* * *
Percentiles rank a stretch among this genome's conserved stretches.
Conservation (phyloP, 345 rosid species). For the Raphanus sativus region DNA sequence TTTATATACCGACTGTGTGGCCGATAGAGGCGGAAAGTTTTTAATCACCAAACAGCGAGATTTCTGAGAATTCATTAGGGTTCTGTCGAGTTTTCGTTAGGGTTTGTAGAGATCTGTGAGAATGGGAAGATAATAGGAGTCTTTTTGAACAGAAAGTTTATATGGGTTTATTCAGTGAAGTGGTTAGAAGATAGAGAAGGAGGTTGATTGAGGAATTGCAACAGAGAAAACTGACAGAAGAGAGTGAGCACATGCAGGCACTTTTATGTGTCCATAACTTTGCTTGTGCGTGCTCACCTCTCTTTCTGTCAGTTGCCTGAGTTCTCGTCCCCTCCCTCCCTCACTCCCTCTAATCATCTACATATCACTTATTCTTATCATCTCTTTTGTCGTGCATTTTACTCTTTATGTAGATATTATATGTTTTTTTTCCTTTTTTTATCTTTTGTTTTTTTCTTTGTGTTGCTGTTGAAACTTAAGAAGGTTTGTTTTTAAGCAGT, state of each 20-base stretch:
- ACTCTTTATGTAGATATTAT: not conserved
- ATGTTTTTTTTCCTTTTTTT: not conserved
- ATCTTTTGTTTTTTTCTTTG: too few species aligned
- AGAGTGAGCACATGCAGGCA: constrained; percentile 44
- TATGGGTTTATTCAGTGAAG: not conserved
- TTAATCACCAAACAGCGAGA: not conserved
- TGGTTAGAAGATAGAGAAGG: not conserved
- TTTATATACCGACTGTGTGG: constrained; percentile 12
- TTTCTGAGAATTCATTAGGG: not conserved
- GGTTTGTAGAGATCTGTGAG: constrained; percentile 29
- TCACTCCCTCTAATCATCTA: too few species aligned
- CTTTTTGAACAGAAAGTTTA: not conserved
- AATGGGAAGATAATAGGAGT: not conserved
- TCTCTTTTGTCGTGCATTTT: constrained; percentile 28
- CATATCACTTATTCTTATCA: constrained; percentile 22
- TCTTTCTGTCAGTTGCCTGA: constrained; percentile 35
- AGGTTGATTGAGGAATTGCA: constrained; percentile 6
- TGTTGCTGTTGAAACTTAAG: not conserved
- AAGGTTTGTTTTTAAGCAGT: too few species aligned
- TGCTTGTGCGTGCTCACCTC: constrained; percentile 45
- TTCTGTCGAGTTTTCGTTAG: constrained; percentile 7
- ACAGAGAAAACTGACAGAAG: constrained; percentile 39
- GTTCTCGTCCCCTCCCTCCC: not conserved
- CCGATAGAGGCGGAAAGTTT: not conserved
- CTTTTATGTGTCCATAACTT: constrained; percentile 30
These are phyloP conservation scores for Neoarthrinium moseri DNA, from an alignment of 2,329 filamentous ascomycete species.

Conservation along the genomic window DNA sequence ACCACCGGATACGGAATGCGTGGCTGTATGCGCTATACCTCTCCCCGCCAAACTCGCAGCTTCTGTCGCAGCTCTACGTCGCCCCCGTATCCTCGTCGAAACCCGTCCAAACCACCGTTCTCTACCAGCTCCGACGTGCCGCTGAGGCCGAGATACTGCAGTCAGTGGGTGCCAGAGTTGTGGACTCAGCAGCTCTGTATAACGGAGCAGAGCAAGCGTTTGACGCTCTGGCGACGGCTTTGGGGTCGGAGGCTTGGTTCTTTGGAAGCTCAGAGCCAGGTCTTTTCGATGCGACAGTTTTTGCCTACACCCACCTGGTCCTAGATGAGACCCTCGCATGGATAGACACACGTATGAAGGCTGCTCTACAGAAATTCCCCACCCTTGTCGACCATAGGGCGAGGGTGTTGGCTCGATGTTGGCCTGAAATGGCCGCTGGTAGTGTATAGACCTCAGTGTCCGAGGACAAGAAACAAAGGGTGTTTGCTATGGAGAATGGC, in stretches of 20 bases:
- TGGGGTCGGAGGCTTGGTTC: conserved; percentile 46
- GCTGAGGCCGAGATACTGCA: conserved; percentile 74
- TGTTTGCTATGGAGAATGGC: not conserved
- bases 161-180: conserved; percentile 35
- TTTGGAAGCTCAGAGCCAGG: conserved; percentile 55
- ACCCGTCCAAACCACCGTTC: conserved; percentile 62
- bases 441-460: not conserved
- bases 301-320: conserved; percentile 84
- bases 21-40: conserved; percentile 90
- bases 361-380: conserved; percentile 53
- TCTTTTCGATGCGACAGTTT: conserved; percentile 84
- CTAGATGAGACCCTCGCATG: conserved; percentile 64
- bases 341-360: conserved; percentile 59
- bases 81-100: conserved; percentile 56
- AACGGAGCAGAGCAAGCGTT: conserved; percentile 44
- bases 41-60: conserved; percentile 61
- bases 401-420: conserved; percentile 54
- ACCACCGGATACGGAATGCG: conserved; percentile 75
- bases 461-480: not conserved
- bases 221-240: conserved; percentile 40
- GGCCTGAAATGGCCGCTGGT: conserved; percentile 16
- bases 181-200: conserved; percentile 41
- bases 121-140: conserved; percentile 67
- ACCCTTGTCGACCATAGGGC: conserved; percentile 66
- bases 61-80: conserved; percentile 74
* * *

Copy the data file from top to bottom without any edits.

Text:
Percentiles rank a stretch among this genome's conserved stretches.
Conservation (phyloP, 345 rosid species). For the Raphanus sativus region DNA sequence TTTATATACCGACTGTGTGGCCGATAGAGGCGGAAAGTTTTTAATCACCAAACAGCGAGATTTCTGAGAATTCATTAGGGTTCTGTCGAGTTTTCGTTAGGGTTTGTAGAGATCTGTGAGAATGGGAAGATAATAGGAGTCTTTTTGAACAGAAAGTTTATATGGGTTTATTCAGTGAAGTGGTTAGAAGATAGAGAAGGAGGTTGATTGAGGAATTGCAACAGAGAAAACTGACAGAAGAGAGTGAGCACATGCAGGCACTTTTATGTGTCCATAACTTTGCTTGTGCGTGCTCACCTCTCTTTCTGTCAGTTGCCTGAGTTCTCGTCCCCTCCCTCCCTCACTCCCTCTAATCATCTACATATCACTTATTCTTATCATCTCTTTTGTCGTGCATTTTACTCTTTATGTAGATATTATATGTTTTTTTTCCTTTTTTTATCTTTTGTTTTTTTCTTTGTGTTGCTGTTGAAACTTAAGAAGGTTTGTTTTTAAGCAGT, state of each 20-base stretch:
- ACTCTTTATGTAGATATTAT: not conserved
- ATGTTTTTTTTCCTTTTTTT: not conserved
- ATCTTTTGTTTTTTTCTTTG: too few species aligned
- AGAGTGAGCACATGCAGGCA: constrained; percentile 44
- TATGGGTTTATTCAGTGAAG: not conserved
- TTAATCACCAAACAGCGAGA: not conserved
- TGGTTAGAAGATAGAGAAGG: not conserved
- TTTATATACCGACTGTGTGG: constrained; percentile 12
- TTTCTGAGAATTCATTAGGG: not conserved
- GGTTTGTAGAGATCTGTGAG: constrained; percentile 29
- TCACTCCCTCTAATCATCTA: too few species aligned
- CTTTTTGAACAGAAAGTTTA: not conserved
- AATGGGAAGATAATAGGAGT: not conserved
- TCTCTTTTGTCGTGCATTTT: constrained; percentile 28
- CATATCACTTATTCTTATCA: constrained; percentile 22
- TCTTTCTGTCAGTTGCCTGA: constrained; percentile 35
- AGGTTGATTGAGGAATTGCA: constrained; percentile 6
- TGTTGCTGTTGAAACTTAAG: not conserved
- AAGGTTTGTTTTTAAGCAGT: too few species aligned
- TGCTTGTGCGTGCTCACCTC: constrained; percentile 45
- TTCTGTCGAGTTTTCGTTAG: constrained; percentile 7
- ACAGAGAAAACTGACAGAAG: constrained; percentile 39
- GTTCTCGTCCCCTCCCTCCC: not conserved
- CCGATAGAGGCGGAAAGTTT: not conserved
- CTTTTATGTGTCCATAACTT: constrained; percentile 30
These are phyloP conservation scores for Neoarthrinium moseri DNA, from an alignment of 2,329 filamentous ascomycete species.

Conservation along the genomic window DNA sequence ACCACCGGATACGGAATGCGTGGCTGTATGCGCTATACCTCTCCCCGCCAAACTCGCAGCTTCTGTCGCAGCTCTACGTCGCCCCCGTATCCTCGTCGAAACCCGTCCAAACCACCGTTCTCTACCAGCTCCGACGTGCCGCTGAGGCCGAGATACTGCAGTCAGTGGGTGCCAGAGTTGTGGACTCAGCAGCTCTGTATAACGGAGCAGAGCAAGCGTTTGACGCTCTGGCGACGGCTTTGGGGTCGGAGGCTTGGTTCTTTGGAAGCTCAGAGCCAGGTCTTTTCGATGCGACAGTTTTTGCCTACACCCACCTGGTCCTAGATGAGACCCTCGCATGGATAGACACACGTATGAAGGCTGCTCTACAGAAATTCCCCACCCTTGTCGACCATAGGGCGAGGGTGTTGGCTCGATGTTGGCCTGAAATGGCCGCTGGTAGTGTATAGACCTCAGTGTCCGAGGACAAGAAACAAAGGGTGTTTGCTATGGAGAATGGC, in stretches of 20 bases:
- TGGGGTCGGAGGCTTGGTTC: conserved; percentile 46
- GCTGAGGCCGAGATACTGCA: conserved; percentile 74
- TGTTTGCTATGGAGAATGGC: not conserved
- bases 161-180: conserved; percentile 35
- TTTGGAAGCTCAGAGCCAGG: conserved; percentile 55
- ACCCGTCCAAACCACCGTTC: conserved; percentile 62
- bases 441-460: not conserved
- bases 301-320: conserved; percentile 84
- bases 21-40: conserved; percentile 90
- bases 361-380: conserved; percentile 53
- TCTTTTCGATGCGACAGTTT: conserved; percentile 84
- CTAGATGAGACCCTCGCATG: conserved; percentile 64
- bases 341-360: conserved; percentile 59
- bases 81-100: conserved; percentile 56
- AACGGAGCAGAGCAAGCGTT: conserved; percentile 44
- bases 41-60: conserved; percentile 61
- bases 401-420: conserved; percentile 54
- ACCACCGGATACGGAATGCG: conserved; percentile 75
- bases 461-480: not conserved
- bases 221-240: conserved; percentile 40
- GGCCTGAAATGGCCGCTGGT: conserved; percentile 16
- bases 181-200: conserved; percentile 41
- bases 121-140: conserved; percentile 67
- ACCCTTGTCGACCATAGGGC: conserved; percentile 66
- bases 61-80: conserved; percentile 74